Annual
    The introduction of annual survey results with the third quarter figures each year leads to revisions of the published quarterly estimates, both to income and expenditure, and to transactions data. Revisions to transactions data are usually caused by problems with quarterly misreporting of data by businesses, which are identified as part of the quality assurance of the corresponding annual survey returns made by the businesses.

    For income and expenditure, the revisions are due to the incorporation of the annual insurance survey results, which are based on larger samples and also, generally reflect audited accounts. It is important to note that for both the pension funds and trusts sectors an annual income and expenditure survey is not undertaken.

    For each ‘set’ of surveys (for example, quarterly transactions and quarterly income and expenditure surveys for pension funds) there is a common sample, but each survey is conducted independently, which can result in different response rates. In some instances individual survey questionnaires are completed by different people within the same business, and with limited linkage within existing systems between the surveys at the individual respondent level. Therefore, there can be discrepancies at an aggregate level between the numbers emerging from the transactions and income and expenditure surveys. The set of annual surveys includes balance sheet data from the insurance companies and pension funds sectors. This allows the data to be ‘aligned’ so that transactions, income and expenditure and the balance sheet are consistent. The alignment process assumes that the transactions data are the weakest of the three strands of information and therefore takes the necessary adjustment. This assumption has been confirmed by contact with respondents when data have been queried. It is important to note that no alignment process is currently undertaken for the trusts sector.

    The following table shows the average absolute values and revisions (without regard to sign), over the last five years (2007 to 2011), arising from the take-on of the annual survey results. A statistical test has been applied to the average revision to find out if it is statistically significantly different from zero. An asterisk (*) shows if the test is significant.

    Table 5: Average values and revisions (2007 to 2011)

    £ billion
      Average absolute values Average absolute revisions  
           
    Long-term insurance companies    
         Total income 186.7 11.1  
         Total expenditure 197.2 6.6  *
         Net investment 14.8 13.0  *
           
    General insurance companies    
         Total income 44.5 2.1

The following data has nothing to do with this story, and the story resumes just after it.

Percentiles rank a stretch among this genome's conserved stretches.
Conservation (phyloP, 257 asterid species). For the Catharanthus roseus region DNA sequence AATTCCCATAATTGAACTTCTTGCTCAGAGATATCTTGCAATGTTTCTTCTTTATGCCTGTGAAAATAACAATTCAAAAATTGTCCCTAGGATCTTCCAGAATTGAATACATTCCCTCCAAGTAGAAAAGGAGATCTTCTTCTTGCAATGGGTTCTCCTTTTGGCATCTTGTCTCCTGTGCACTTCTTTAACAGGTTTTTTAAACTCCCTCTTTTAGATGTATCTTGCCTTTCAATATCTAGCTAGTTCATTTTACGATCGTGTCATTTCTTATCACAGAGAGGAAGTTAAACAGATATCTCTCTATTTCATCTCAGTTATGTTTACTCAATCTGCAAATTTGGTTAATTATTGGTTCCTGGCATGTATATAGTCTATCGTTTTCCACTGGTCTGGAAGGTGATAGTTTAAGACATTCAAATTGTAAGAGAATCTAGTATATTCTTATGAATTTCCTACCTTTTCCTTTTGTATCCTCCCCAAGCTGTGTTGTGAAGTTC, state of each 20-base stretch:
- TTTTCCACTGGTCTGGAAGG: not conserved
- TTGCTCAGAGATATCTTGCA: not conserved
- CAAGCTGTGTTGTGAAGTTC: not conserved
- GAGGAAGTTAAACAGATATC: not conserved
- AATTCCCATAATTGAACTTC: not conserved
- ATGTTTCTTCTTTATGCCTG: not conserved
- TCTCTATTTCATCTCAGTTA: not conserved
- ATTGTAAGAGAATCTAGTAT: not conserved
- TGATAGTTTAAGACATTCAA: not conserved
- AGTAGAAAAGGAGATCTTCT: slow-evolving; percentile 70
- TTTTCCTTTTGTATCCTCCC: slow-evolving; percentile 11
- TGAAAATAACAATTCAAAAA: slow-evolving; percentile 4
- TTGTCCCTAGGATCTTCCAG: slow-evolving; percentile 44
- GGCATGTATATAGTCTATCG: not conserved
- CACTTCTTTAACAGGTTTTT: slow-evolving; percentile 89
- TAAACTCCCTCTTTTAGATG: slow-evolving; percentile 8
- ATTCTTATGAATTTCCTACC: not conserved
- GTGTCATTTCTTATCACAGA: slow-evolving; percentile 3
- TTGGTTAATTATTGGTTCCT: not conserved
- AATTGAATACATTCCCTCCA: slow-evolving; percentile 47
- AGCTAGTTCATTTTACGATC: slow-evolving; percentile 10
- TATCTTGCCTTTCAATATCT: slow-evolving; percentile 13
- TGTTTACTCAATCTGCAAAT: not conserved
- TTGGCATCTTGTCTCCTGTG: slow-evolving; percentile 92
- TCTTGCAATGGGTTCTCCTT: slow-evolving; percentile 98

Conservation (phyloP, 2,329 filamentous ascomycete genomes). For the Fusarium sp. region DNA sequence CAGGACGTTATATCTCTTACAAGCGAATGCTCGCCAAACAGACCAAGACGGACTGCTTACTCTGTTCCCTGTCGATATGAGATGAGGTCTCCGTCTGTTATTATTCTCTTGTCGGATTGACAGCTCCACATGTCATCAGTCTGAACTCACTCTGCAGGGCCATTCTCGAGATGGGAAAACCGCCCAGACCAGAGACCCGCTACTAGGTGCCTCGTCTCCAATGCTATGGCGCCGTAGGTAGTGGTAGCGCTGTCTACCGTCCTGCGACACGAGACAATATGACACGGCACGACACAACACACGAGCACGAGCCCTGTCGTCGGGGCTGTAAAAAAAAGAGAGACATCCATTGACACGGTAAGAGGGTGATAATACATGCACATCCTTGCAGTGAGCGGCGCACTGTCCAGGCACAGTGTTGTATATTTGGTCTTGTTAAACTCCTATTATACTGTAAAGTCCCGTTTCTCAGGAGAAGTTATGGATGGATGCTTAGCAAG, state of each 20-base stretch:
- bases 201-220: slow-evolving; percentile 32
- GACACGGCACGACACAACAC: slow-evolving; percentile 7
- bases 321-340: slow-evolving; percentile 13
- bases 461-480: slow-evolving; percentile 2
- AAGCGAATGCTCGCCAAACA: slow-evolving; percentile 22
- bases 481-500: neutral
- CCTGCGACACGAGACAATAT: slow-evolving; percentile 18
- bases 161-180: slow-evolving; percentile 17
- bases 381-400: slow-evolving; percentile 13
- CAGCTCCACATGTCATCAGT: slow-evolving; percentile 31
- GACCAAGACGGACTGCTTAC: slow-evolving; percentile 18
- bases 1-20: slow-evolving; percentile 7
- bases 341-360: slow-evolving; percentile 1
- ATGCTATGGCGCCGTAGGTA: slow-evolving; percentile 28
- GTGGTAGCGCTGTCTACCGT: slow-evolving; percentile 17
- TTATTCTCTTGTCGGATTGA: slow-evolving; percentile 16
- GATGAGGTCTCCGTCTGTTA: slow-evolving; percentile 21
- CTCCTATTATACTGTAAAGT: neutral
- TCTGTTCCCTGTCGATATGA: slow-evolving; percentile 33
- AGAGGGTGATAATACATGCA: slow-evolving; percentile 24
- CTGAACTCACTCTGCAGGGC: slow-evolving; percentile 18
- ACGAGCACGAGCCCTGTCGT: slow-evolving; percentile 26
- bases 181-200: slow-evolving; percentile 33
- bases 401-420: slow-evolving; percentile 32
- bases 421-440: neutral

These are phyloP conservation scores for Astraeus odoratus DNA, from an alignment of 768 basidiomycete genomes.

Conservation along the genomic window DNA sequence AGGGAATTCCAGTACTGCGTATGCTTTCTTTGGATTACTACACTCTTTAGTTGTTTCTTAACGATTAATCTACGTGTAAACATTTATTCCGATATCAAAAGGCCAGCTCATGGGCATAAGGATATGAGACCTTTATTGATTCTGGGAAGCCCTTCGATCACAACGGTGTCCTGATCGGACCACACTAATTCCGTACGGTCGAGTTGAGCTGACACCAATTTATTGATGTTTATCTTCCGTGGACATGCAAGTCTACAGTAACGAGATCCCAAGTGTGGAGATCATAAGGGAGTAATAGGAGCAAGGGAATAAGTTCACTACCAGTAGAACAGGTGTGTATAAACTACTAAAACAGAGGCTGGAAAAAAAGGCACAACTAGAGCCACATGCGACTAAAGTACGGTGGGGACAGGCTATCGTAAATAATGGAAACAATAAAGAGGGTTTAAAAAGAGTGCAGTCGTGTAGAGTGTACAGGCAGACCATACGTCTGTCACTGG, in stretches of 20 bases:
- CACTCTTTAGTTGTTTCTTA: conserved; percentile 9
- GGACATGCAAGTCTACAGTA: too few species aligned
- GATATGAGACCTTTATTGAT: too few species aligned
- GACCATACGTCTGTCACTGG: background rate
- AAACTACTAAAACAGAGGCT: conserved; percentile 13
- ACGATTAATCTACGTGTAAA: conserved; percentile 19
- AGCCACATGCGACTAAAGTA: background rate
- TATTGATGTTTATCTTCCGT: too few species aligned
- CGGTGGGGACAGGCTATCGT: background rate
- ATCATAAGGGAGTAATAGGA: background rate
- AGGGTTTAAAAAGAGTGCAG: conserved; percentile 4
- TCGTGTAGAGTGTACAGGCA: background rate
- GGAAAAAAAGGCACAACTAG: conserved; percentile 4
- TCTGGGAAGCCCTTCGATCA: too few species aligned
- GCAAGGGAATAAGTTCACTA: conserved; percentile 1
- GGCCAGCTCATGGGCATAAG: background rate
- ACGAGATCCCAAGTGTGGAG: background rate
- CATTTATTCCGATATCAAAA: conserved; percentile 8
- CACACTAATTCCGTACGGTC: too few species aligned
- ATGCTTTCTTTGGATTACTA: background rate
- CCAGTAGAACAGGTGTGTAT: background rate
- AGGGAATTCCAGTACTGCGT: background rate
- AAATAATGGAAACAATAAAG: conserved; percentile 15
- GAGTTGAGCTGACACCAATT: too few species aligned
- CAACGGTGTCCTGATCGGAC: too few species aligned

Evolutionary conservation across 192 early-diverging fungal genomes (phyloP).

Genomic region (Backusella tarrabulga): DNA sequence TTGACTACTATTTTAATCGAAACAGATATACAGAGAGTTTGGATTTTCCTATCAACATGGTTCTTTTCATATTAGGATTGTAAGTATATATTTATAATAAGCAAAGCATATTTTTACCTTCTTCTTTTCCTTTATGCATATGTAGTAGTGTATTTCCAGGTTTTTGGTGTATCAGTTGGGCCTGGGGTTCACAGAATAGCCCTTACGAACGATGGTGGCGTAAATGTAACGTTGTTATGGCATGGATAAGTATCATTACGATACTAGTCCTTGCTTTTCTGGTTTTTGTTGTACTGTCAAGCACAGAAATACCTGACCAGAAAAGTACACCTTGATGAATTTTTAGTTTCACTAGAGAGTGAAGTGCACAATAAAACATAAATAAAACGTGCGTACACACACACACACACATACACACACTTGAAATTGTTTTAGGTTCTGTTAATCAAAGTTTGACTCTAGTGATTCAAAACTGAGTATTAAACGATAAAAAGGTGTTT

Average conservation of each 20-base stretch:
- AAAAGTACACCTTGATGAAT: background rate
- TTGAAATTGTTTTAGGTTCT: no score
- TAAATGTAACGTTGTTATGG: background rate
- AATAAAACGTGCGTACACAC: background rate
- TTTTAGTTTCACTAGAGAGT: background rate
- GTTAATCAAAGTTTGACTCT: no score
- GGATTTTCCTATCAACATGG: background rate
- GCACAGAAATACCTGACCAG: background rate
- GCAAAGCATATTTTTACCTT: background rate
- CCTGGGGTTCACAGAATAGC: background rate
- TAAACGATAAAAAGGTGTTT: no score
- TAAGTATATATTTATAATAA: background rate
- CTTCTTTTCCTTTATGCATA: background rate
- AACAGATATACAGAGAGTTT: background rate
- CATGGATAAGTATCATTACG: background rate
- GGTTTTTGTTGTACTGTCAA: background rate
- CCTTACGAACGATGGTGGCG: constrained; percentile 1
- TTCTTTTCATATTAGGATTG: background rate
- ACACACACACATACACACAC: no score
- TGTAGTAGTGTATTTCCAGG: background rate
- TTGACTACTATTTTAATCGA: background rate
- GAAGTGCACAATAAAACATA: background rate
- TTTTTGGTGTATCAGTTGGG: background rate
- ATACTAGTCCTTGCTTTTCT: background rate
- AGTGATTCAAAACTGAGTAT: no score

Total expenditure 43.6 2.5  
         Net investment 3.7 2.6  
           
    Self-administered pension funds    
         Net investment 10.8 12.1  
           
    Total net investment 58.3 17.3  

    Table source: Office for National Statistics

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  7. Response rates

    The figures in this release are based on a system of quarterly and annual surveys collecting data on income and expenditure, transactions in financial assets and the balance sheet in separate surveys.

    Table 6: Overall response rate by survey

    Q4 2012   %
         
    Transactions    
         Long-term insurance companies 93
         General insurance companies 89
         Self-administered pension funds 87
         Unit trusts   95
         Investment trusts 96
         Property unit trusts 85
         
    Income and expenditure  
         Long-term insurance companies 94
         General insurance companies 92
         Self-administered pension funds 87
         
         
    2011 Annual   %
         
    Balance sheet    
         Long-term insurance companies 100
         General insurance companies 99
         Self-administered pension funds 93
         
    Income and expenditure  
         Long-term insurance companies 100
         General insurance companies 100
         
    Assets and liabilities  
         Unit trusts   82
         Investment trusts 94
         Property unit trusts 85

    Table source: Office for National Statistics

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  8. General information

    These points should be noted when examining reference tables (1.7 Mb Excel sheet) :

    • Total pension contributions made to funded schemes cannot be derived by summing pension premiums from table 2.4 and contributions from table 4.3. To do so would result in double counting since pension business premiums in table 2.4 include any premiums (including transfers) received from self-administered pension funds and any transfers within the long-term insurance sector. More information on this and on other work undertaken to improve pension statistics as part of the 2002 pension contributions statistics review can be found on the ONS website. These pages include a discussion note (25.5 Kb Pdf) on how insurance companies have been recording pension transactions in the surveys used as a source for this release and on improvements made to the survey questionnaires from the first quarter of 2004 to prevent mis-reporting.